“That music room you see in the film was full of everybody playing,” Wolf recalls. “We had one crew house, seven bedrooms where everybody hung out, great parties, a lot of fun. It was like we were on tour. Michael had his own recording studio, a rehearsal space in this house we rented for him. It was very rock’n’roll.” Wolf insists there were no drugs on set. Pitt tells Uncut he was tempted to get fucked up for the sake of the role, but changed his mind.

“I actually toyed around with that idea,” he says. “But no, I didn’t drink, I didn’t do anything. I was probably the cleanest that I’ve ever been in my life.”

Maybe so, but Pitt does a very convincing junkie in Last Days. What’s his off-screen attitude to drugs?

“I think they’re fucked up,” he shoots back. “I think they fuck you up.”

Has he ever tried heroin?

“What’s heroin?” he asks with a deadpan smirk. “I never heard of it…”

There’s no Nirvana music in Last Days. Instead, The Velvet Underground vies with 18th-century choral music and an avant-garde sound collage. Pitt also plays two of his own garage-punk tunes, while his friends The Hermitt have a cameo. Sonic Youth’s Thurston Moore, a friend of Cobain, acted as music consultant.

A Nirvana soundtrack would have missed the point, claims Van Sant. “Maybe if there was some obscure song nobody had heard. Even then, I wasn’t really interested in that. I thought there was a lot of music that sounded like Kurt’s music, but the movie isn’t really about him, it’s a lookalike. I wanted the music to be the same thing.”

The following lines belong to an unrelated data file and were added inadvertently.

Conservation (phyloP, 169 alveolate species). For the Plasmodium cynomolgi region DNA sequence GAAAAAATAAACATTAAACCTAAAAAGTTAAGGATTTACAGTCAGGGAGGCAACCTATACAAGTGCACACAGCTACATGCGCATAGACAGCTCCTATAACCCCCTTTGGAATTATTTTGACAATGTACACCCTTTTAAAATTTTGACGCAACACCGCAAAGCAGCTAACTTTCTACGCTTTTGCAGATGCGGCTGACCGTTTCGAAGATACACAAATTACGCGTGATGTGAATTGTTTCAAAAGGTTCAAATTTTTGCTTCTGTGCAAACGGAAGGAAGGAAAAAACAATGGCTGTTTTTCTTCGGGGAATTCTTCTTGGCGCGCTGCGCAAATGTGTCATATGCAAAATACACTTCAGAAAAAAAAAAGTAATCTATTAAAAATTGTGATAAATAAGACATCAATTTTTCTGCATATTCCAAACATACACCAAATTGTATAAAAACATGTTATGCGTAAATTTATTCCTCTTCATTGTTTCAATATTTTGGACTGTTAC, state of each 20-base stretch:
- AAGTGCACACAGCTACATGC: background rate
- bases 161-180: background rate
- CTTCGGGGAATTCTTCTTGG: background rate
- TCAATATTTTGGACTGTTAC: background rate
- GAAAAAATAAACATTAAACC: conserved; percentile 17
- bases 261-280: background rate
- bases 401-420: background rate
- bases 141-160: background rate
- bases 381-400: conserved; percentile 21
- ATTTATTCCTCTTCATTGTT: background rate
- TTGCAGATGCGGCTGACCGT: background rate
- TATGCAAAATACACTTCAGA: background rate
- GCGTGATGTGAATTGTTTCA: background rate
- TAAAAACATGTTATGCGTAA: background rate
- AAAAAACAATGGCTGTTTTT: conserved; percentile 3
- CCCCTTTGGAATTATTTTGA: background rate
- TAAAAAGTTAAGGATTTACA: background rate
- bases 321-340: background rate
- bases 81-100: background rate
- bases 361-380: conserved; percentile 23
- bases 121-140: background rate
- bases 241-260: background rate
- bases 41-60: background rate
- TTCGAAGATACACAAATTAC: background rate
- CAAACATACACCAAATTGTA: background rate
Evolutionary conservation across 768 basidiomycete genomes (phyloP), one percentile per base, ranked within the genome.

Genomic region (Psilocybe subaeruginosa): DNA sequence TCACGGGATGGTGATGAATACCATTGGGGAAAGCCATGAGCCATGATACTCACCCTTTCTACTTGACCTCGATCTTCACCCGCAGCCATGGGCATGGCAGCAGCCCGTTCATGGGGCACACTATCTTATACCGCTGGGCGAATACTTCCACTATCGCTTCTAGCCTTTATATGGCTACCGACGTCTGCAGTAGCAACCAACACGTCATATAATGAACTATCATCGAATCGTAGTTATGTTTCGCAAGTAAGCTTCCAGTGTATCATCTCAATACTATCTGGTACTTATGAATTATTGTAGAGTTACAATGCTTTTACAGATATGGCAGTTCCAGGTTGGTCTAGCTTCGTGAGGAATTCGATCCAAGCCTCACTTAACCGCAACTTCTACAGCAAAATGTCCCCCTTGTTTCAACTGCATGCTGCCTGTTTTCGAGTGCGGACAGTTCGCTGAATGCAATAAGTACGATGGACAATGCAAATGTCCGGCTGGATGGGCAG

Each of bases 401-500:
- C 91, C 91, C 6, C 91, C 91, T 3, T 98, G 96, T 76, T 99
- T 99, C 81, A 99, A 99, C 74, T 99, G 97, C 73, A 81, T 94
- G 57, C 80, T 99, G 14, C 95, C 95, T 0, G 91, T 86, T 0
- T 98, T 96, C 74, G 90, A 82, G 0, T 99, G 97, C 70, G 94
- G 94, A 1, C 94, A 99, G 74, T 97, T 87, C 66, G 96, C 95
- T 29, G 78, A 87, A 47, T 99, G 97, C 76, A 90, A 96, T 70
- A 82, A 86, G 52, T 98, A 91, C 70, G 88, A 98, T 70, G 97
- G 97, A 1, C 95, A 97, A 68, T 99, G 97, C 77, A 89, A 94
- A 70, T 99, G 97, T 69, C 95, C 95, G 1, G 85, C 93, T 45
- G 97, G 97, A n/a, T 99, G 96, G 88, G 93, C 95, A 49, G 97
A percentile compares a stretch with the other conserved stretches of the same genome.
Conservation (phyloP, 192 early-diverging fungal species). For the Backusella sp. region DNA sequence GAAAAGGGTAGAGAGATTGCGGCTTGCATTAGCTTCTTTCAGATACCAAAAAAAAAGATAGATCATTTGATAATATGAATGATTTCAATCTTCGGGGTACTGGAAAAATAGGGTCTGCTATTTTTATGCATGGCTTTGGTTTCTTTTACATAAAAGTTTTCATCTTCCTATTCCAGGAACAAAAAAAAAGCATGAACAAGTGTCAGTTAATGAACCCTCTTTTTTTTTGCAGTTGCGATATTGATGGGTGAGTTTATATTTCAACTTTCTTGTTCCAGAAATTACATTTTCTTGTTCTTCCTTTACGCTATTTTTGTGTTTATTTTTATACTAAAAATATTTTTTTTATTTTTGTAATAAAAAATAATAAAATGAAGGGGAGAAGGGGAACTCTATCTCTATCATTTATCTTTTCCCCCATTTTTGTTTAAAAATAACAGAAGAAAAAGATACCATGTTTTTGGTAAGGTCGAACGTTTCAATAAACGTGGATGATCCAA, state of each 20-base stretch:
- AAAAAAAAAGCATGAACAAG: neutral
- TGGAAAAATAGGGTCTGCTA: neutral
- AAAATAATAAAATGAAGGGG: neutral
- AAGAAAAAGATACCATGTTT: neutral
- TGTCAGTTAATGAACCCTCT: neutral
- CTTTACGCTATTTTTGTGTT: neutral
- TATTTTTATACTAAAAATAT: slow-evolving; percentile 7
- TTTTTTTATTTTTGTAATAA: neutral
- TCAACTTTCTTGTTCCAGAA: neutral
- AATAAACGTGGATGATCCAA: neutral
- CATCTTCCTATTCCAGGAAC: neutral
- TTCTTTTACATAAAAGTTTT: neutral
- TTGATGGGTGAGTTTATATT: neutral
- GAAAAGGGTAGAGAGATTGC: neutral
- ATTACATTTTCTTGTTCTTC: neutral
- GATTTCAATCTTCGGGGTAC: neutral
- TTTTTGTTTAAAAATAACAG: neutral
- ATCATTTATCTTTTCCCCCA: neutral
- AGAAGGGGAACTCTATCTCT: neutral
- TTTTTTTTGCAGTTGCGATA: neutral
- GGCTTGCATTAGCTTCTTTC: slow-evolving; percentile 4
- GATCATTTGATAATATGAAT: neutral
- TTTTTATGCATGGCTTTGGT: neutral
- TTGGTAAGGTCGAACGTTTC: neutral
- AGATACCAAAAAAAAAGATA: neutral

CANNES: 2005

At Cannes, Last Days left reviewers baffled, drained, angered and exhilarated. Everyone wants an explanation for Blake’s death — and Cobain’s. But the film doesn’t offer any. That, says Van Sant, is precisely the point.

“We do suggest things,” the director argues. “He’s being asked to do something he’s not really interested in, which is to go on tour around the world. You get the idea that he’s living in a place where he can’t really be by himself. You know his family is disintegrating, there’s this question of divorce, is his daughter going to be taken away? And drugs. But everything’s sort of on the margin.”